Russia invests a lot of finance and efforts in the activities of Russia-friendly associations in the near abroad, but at very different levels depending on the country’s domestic situation and its authorities’ positioning toward Moscow. This policy includes the support to a pro-Russian civil society consisting of associations representing Russian minorities (from cultural clubs devoted to folklore activities to political parties such as, for instance, Russkoye Yedinstvo in Crimea).
Taking this into account Russia has managed informal policies to deliver passports to the populations of secessionist regions. Ninety percent of South Ossetians were said to have Russian passports, as well as smaller numbers of Abkhazians and Transnistrians, which allowed Russia to claim a right to protect its citizens referring to its National Security Doctrine and Foreign Policy Concept.
Hundreds of thousands of labor migrants from the former Soviet Union have also managed to get a Russian passport without surrendering the passport from their home country, giving Russia potential leverage over some of its neighbors.
Russia also replicated fast-track mechanisms to access citizenship, taken from Western models. Such programs exist for investors, businessmen, highly qualified specialists, and now for those serving at least five years in the newly created Russian Foreign Legion.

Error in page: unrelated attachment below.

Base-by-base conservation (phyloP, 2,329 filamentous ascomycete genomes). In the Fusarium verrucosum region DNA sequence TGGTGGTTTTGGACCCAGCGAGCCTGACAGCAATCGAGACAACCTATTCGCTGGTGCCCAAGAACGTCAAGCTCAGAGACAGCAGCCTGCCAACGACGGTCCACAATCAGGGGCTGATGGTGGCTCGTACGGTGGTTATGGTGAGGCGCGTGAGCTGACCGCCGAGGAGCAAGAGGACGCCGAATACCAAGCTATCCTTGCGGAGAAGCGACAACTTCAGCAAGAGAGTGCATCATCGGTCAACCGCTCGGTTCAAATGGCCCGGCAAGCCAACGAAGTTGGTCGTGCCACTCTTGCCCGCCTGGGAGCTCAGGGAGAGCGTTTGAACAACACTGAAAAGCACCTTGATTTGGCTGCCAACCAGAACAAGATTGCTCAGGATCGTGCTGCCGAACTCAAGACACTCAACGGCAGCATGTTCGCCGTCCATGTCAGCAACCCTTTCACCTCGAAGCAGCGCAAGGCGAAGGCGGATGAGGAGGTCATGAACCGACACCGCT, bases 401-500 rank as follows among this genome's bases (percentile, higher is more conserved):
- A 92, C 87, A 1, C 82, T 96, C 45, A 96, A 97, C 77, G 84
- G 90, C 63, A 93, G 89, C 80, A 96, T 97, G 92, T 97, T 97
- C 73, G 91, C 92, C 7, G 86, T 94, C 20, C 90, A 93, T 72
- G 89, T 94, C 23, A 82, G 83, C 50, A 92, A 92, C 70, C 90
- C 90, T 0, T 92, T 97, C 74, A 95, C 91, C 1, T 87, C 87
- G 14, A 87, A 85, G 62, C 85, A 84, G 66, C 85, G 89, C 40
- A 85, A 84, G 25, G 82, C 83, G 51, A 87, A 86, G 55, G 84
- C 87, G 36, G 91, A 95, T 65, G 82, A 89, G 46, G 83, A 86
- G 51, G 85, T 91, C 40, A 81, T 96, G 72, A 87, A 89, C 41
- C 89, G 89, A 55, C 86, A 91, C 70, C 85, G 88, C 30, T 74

The defense of the interests of ‘compatriots’ has often served as an excuse for the Kremlin to interfere in other states’ internal affairs in much harder ways. For example, Moscow’s issuing of passports to citizens in neighbouring states represents an easy way to create or strengthen pro-Russian sectors of the population and influence local politics – despite the resolute opposition of many neighbouring governments to this practice.
According to Freedom House, in Transnistria roughly a third of the population is believed to hold Russian passports, while the Chief of the Armenian National Migration Service declared that in Armenia the number is between 200-300,000 (10 per cent of the population).
Furthermore, Putin recently signed a law relaxing the requirements for obtaining Russian citizenship. Those who are fluent in Russian or have lived in the Soviet Union are all eligible, which points to an increasing political exploitation of Russian minorities by the Kremlin.
Due to the presence of a significant ethnic-Russian diaspora, Russia syndicates various tools designed to generate social goodwill and economic and political incentives among various communities and audiences.
Noticeably, Russia realizes that public opinion is the most important barometer of the political climate in any country. Moreover, its public diplomacy is doing a lot to make the methods, albeit not so soft, work to achieve its ambitious political goals.
 Cull, 2009, Op. cit. Melissen, Op. cit. Joseph Nye, Soft Power. “The Means to Succeed in World Politics, Public Affairs” 2004
 Foxall, Andrew. 2015. The Kremlin’S Sleight Of Hand: Russia’S Soft Power Offensive In The UK. Russia Studies Centre. London: The Henry Jackson Society. http://henryjacksonsociety.org/wp-content/uploads/2015/02/The-Kremlins-Sleight-of-Hand.pdf.